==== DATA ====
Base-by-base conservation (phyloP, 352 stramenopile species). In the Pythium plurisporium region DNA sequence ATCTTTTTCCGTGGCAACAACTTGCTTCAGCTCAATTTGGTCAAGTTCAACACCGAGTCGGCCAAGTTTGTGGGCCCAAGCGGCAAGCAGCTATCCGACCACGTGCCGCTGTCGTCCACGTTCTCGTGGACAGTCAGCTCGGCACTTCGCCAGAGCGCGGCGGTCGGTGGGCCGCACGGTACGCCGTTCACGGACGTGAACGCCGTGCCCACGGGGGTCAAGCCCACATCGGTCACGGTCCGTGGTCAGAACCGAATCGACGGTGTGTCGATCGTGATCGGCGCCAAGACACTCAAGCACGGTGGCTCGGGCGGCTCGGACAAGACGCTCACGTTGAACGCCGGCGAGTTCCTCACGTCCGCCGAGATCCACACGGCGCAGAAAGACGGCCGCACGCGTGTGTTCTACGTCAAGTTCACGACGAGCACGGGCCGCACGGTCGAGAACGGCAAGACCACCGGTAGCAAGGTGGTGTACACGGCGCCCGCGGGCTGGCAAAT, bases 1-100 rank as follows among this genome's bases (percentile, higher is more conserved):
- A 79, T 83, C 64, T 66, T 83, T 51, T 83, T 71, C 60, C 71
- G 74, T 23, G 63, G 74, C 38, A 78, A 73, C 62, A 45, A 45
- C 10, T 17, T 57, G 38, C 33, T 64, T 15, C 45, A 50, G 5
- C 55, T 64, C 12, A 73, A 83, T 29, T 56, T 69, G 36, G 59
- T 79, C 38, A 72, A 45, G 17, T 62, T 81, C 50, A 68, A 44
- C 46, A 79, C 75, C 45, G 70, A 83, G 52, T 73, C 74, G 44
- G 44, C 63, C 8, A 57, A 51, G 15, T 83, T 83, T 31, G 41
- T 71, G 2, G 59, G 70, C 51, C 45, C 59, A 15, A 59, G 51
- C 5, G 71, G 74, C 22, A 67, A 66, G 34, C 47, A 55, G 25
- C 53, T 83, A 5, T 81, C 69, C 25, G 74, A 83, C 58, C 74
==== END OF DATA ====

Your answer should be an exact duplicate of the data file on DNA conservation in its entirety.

Base-by-base conservation (phyloP, 352 stramenopile species). In the Pythium plurisporium region DNA sequence ATCTTTTTCCGTGGCAACAACTTGCTTCAGCTCAATTTGGTCAAGTTCAACACCGAGTCGGCCAAGTTTGTGGGCCCAAGCGGCAAGCAGCTATCCGACCACGTGCCGCTGTCGTCCACGTTCTCGTGGACAGTCAGCTCGGCACTTCGCCAGAGCGCGGCGGTCGGTGGGCCGCACGGTACGCCGTTCACGGACGTGAACGCCGTGCCCACGGGGGTCAAGCCCACATCGGTCACGGTCCGTGGTCAGAACCGAATCGACGGTGTGTCGATCGTGATCGGCGCCAAGACACTCAAGCACGGTGGCTCGGGCGGCTCGGACAAGACGCTCACGTTGAACGCCGGCGAGTTCCTCACGTCCGCCGAGATCCACACGGCGCAGAAAGACGGCCGCACGCGTGTGTTCTACGTCAAGTTCACGACGAGCACGGGCCGCACGGTCGAGAACGGCAAGACCACCGGTAGCAAGGTGGTGTACACGGCGCCCGCGGGCTGGCAAAT, bases 1-100 rank as follows among this genome's bases (percentile, higher is more conserved):
- A 79, T 83, C 64, T 66, T 83, T 51, T 83, T 71, C 60, C 71
- G 74, T 23, G 63, G 74, C 38, A 78, A 73, C 62, A 45, A 45
- C 10, T 17, T 57, G 38, C 33, T 64, T 15, C 45, A 50, G 5
- C 55, T 64, C 12, A 73, A 83, T 29, T 56, T 69, G 36, G 59
- T 79, C 38, A 72, A 45, G 17, T 62, T 81, C 50, A 68, A 44
- C 46, A 79, C 75, C 45, G 70, A 83, G 52, T 73, C 74, G 44
- G 44, C 63, C 8, A 57, A 51, G 15, T 83, T 83, T 31, G 41
- T 71, G 2, G 59, G 70, C 51, C 45, C 59, A 15, A 59, G 51
- C 5, G 71, G 74, C 22, A 67, A 66, G 34, C 47, A 55, G 25
- C 53, T 83, A 5, T 81, C 69, C 25, G 74, A 83, C 58, C 74